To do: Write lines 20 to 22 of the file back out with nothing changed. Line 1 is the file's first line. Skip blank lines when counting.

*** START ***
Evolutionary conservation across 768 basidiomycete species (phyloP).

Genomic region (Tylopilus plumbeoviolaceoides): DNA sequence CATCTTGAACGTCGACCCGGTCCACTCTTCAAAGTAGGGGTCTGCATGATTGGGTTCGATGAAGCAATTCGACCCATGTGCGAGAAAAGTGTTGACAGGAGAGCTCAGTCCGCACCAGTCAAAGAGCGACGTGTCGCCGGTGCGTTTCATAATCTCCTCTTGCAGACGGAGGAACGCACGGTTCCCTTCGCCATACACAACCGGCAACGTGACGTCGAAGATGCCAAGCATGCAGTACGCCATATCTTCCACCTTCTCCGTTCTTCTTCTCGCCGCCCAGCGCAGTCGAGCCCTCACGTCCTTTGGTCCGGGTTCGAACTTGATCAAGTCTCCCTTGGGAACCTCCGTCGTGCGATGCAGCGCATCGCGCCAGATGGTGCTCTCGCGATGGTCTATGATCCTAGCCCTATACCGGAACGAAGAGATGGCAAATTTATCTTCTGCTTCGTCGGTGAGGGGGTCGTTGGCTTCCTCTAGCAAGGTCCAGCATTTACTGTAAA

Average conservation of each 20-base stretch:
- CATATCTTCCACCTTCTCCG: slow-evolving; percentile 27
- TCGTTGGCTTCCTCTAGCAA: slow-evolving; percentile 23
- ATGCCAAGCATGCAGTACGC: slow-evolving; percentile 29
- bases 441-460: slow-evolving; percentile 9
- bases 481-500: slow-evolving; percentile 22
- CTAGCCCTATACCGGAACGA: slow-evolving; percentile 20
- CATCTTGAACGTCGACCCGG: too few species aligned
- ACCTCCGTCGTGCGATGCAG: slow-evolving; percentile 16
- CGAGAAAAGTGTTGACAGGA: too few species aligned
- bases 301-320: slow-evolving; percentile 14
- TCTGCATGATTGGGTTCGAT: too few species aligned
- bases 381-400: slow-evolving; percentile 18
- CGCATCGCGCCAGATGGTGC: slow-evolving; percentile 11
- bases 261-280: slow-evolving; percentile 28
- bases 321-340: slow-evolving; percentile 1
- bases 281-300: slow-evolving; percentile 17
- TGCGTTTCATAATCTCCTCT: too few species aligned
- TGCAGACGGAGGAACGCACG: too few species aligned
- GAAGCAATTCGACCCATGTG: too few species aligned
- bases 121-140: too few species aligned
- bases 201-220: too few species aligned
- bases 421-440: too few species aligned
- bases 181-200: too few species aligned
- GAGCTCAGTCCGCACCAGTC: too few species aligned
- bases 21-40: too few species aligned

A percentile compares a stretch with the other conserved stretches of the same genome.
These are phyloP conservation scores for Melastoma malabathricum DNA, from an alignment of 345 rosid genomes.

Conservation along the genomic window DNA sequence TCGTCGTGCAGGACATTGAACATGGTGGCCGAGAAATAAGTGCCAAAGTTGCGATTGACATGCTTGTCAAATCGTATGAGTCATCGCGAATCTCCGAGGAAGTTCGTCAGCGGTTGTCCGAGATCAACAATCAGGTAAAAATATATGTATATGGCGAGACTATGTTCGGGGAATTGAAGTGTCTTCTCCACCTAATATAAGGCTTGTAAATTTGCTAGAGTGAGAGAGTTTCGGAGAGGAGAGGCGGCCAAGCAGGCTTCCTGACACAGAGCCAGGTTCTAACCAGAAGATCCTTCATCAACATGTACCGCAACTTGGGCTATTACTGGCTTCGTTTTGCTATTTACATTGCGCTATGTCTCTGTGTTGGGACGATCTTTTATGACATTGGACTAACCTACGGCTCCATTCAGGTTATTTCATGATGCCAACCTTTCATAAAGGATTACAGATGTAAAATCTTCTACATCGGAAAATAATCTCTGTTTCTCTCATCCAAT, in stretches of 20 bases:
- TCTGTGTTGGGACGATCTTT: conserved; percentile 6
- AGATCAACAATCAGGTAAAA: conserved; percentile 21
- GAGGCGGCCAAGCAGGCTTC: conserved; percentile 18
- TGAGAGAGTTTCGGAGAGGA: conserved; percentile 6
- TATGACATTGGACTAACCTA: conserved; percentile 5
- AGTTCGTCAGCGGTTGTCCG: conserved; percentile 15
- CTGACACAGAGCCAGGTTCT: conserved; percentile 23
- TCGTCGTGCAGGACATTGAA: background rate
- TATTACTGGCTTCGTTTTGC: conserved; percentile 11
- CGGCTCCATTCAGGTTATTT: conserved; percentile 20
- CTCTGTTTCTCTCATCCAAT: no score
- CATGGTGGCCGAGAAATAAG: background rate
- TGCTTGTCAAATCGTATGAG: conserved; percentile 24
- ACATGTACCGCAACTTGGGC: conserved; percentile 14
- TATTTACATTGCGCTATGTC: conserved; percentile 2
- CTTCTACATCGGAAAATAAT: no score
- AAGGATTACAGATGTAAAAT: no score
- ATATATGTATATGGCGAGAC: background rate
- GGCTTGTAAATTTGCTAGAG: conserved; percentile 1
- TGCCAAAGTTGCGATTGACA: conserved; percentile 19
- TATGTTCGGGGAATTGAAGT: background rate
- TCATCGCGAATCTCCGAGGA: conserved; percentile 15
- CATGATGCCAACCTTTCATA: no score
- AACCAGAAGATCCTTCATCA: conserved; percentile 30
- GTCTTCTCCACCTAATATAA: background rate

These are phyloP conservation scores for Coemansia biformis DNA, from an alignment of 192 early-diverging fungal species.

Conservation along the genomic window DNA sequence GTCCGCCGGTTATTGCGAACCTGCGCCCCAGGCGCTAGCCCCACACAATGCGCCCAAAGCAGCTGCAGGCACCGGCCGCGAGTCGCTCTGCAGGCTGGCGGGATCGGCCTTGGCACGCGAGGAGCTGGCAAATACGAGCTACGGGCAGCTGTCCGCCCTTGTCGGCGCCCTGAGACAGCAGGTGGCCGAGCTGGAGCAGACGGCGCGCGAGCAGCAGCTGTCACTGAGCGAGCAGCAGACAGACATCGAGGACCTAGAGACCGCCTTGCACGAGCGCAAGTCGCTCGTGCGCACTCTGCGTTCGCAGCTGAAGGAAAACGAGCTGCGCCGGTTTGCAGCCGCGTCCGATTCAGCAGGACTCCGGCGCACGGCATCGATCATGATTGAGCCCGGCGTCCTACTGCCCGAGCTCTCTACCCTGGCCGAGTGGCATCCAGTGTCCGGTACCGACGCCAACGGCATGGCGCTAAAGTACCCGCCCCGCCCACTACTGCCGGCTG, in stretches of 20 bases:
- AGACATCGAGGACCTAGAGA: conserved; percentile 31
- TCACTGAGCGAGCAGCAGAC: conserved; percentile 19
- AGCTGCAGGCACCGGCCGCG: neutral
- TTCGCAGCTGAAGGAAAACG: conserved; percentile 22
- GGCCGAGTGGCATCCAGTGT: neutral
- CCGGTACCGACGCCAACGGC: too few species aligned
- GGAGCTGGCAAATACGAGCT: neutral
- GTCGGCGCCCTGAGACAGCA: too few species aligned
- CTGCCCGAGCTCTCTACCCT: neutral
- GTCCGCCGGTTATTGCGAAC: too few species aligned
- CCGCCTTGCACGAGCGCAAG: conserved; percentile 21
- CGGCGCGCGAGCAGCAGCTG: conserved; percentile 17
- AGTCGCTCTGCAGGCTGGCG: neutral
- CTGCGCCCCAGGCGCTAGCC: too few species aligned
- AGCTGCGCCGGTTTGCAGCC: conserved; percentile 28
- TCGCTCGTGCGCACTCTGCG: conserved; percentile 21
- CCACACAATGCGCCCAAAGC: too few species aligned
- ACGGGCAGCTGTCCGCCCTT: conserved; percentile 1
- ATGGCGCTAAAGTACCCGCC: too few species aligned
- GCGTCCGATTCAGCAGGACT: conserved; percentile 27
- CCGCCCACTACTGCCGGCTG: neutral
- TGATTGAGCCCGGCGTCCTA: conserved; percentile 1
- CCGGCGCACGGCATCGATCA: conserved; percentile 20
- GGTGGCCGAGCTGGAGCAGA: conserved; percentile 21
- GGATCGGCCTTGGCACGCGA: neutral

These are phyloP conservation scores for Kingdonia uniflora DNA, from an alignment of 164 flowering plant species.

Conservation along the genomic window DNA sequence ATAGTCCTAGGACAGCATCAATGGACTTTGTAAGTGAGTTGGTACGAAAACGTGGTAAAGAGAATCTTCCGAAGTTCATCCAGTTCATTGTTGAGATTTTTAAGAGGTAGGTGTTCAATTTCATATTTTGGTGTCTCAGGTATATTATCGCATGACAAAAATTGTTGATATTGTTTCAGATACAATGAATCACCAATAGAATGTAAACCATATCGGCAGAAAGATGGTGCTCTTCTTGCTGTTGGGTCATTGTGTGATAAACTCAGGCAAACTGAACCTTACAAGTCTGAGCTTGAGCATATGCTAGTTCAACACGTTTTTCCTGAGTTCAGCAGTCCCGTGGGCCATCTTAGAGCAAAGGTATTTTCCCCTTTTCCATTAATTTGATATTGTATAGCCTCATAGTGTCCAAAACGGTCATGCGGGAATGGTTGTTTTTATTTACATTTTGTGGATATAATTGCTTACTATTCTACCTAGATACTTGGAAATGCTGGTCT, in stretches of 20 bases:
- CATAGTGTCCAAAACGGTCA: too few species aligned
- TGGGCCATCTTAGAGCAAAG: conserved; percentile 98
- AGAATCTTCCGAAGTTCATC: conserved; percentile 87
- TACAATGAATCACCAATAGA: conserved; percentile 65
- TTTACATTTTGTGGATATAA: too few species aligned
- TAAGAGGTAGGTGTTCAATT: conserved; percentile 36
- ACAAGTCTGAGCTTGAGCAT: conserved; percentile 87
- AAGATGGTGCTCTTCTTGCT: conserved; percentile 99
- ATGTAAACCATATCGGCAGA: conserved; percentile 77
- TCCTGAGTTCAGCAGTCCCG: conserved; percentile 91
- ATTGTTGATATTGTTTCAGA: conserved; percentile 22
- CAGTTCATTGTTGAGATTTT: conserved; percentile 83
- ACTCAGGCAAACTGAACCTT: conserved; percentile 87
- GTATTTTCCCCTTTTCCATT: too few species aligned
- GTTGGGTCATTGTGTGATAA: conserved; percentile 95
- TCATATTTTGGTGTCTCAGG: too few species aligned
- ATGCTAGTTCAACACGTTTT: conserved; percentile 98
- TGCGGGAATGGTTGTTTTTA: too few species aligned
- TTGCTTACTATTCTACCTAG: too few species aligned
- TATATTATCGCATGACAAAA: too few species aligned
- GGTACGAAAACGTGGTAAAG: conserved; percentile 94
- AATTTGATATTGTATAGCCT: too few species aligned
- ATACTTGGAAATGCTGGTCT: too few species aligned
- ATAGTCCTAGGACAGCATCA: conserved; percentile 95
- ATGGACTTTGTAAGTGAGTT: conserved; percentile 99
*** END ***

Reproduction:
- TGCGTTTCATAATCTCCTCT: too few species aligned
- TGCAGACGGAGGAACGCACG: too few species aligned
- GAAGCAATTCGACCCATGTG: too few species aligned